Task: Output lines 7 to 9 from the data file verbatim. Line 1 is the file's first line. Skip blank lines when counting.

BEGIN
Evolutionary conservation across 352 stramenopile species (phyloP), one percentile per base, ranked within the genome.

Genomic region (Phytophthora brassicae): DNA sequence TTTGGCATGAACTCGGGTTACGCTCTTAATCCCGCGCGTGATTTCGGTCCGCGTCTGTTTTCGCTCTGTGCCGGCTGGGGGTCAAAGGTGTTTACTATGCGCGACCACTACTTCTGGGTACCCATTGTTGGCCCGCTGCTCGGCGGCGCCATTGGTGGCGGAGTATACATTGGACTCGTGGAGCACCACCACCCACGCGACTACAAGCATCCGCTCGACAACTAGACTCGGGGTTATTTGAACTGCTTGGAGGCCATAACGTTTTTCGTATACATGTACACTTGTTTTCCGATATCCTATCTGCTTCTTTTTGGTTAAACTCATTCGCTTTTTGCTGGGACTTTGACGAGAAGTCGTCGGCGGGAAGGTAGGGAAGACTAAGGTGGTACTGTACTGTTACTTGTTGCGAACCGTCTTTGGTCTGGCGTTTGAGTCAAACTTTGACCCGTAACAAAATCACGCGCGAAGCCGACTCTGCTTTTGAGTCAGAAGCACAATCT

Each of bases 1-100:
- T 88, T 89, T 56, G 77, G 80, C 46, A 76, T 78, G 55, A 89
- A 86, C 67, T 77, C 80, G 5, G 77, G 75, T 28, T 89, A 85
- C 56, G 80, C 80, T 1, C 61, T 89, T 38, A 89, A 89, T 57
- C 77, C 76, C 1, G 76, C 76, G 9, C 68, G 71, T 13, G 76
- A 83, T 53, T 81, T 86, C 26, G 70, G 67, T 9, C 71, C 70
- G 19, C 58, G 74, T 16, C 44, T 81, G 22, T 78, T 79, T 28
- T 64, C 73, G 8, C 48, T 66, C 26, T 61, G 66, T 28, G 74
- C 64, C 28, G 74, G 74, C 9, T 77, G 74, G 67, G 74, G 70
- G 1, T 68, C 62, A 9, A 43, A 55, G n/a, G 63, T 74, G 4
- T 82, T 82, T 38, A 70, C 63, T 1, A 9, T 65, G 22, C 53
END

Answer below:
- C 77, C 76, C 1, G 76, C 76, G 9, C 68, G 71, T 13, G 76
- A 83, T 53, T 81, T 86, C 26, G 70, G 67, T 9, C 71, C 70
- G 19, C 58, G 74, T 16, C 44, T 81, G 22, T 78, T 79, T 28